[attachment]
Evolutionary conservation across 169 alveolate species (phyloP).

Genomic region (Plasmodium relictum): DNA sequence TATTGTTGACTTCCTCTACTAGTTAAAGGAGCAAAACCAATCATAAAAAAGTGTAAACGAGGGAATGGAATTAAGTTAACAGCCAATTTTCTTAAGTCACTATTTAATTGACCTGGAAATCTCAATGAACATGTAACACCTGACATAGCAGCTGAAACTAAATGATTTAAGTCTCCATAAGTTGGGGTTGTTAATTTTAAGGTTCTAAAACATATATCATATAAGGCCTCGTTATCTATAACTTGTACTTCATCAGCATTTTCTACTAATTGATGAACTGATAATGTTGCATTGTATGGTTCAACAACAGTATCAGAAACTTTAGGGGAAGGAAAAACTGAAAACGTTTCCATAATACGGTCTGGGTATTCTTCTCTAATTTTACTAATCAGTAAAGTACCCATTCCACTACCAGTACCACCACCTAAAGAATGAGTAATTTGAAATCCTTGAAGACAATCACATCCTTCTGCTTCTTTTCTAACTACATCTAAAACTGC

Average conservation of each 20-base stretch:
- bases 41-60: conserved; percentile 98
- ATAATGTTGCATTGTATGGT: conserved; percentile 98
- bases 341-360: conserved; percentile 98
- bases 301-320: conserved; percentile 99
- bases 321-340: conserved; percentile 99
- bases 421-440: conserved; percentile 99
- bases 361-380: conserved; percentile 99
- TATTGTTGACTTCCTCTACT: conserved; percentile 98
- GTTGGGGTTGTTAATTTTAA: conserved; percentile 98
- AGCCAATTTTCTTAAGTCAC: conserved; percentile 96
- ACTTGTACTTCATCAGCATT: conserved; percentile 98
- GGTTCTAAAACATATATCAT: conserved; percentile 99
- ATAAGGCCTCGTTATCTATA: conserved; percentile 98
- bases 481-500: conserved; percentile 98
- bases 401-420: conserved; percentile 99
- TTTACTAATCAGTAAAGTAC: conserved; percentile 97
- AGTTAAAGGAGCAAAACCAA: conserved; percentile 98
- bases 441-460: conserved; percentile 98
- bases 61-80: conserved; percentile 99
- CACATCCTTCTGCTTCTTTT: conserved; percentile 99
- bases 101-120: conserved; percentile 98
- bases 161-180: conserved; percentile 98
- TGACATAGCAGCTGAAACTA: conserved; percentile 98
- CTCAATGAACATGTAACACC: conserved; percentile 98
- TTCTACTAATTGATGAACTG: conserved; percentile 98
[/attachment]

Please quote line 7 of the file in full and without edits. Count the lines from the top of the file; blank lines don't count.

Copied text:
- bases 301-320: conserved; percentile 99